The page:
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How the oil sands and XPRIZE could reinvent carbon

Canada's oil sands have partnered with XPRIZE to inspire innovators to solve the carbon challenge.

You’ve heard of XPRIZE: they inspire entrepreneurs and innovators around the world using international competitions. They’ve engaged the world’s brightest minds to solve some tough global challenges: everything from sending robots to the moon to cleaning up the oceans. By pushing the limits of what’s thought possible, XPRIZE seeks to accelerate positive change.

Dan Wicklum, Ph.D., chief executive of Canada's Oil Sands Innovation Alliance (COSIA) says the Carbon XPRIZE is "an innovative approach that could potentially solve one of the world's most pressing environmental challenges while allowing us to meet the world's growing energy demands."

Now, they’ve set their sights on CO2 with a partnership with U.S. power company NRG and Canada’s Oil Sands Innovation Alliance (COSIA). Together, they are backing a US$20 million NRG COSIA Carbon XPRIZE to find ways to lower emissions. The competition challenges innovators to use CO2 to create valuable products like building materials, alternative fuels and other items we use every day.

It’s a whole new way of thinking about a global challenge. Instead of seeing CO2 as an environmental liability, the NRG COSIA Carbon XPRIZE sees it as an innovation opportunity—a chance to make the conversion of industrial CO2 emissions feasible around the world.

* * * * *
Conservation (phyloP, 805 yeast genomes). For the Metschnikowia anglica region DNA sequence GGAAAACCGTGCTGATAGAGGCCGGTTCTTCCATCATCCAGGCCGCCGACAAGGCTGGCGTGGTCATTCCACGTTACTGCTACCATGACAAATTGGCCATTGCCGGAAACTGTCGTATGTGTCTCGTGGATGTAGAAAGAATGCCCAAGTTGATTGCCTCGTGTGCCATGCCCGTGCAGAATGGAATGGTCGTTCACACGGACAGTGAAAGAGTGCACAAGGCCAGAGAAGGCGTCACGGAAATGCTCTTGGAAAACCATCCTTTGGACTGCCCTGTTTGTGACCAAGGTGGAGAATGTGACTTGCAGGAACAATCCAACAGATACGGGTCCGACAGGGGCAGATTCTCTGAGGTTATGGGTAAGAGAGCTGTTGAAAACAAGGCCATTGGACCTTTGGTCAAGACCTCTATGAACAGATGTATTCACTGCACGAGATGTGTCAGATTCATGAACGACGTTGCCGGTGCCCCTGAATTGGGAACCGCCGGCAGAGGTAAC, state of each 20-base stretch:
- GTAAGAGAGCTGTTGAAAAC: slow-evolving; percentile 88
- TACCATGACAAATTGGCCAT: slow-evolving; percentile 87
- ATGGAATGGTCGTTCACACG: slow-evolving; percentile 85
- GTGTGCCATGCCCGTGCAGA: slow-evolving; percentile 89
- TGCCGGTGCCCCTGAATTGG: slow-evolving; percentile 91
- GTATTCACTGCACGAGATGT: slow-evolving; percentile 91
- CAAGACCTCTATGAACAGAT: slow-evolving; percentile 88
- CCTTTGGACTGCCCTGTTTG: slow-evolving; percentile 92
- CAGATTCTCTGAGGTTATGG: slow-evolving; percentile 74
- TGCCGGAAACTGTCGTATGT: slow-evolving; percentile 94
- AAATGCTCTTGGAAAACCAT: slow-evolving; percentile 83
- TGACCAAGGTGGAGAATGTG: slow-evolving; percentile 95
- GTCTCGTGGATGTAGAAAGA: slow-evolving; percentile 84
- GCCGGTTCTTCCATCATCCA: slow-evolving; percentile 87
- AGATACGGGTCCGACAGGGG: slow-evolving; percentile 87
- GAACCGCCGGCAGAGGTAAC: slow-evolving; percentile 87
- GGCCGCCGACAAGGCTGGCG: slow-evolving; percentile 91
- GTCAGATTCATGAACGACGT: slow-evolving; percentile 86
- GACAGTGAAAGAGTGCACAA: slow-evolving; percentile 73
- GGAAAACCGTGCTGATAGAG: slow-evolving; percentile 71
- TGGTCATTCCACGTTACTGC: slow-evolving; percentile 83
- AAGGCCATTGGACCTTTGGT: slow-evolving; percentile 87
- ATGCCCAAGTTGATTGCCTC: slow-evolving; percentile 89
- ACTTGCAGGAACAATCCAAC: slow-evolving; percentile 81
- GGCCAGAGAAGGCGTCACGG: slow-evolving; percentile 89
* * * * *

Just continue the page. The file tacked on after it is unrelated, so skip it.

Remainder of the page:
“It’s an innovative approach that could help potentially solve one of the world’s most pressing environmental challenges, while allowing us to meet the world’s growing energy demands,” says Dan Wicklum, chief executive of COSIA.

Dr. Marcius Extavour, XPRIZE senior director, energy & resources, notes "the diversity of technologies on display is an inspiring vision of the new carbon economy.

The competition started in 2015 with 47 teams from around the world working to develop breakthrough technologies to convert CO2 into valuable products. This April, an XPRIZE panel of world-leading chemical, biomolecular and energy experts selected 10 teams from five countries to advance to the finals.

“These teams are showing us amazing examples of carbon conversion and literally reimagining carbon. The diversity of technologies on display is an inspiring vision of a new carbon economy,” said Dr. Marcius Extavour, XPRIZE senior director of Energy and Resources and prize lead.

The finalists offer some remarkable ideas for converting CO2 into valuable products including:

Carbon Upcycling Technologies
A Calgary-based company using CO2 emissions to cultivate nanoparticles that enhance materials like concrete, plastic and batteries.

Newlight
A California-based company using microorganisms to convert CO2 into bioplastics—plastics that can be transformed into products we use every day.

Breathe
A company based out of India that has developed a process to convert CO2 into a fuel source: methanol.

The competition has reached an exciting phase, with the 10 finalists testing their innovations at large-scale industrial facilities in Canada and the United States to prove they can scale up their technologies for use in the real world. The winner will be the team that converts the most CO2 into products with the highest net value.

However, the real winner could be the rest of us. Success could lead to technologies that we’ll possibly see in factories and power plants around the world: with the potential to reduce CO2 emissions in a big way, leading to a lower-carbon future.

In this article, Context speaks with: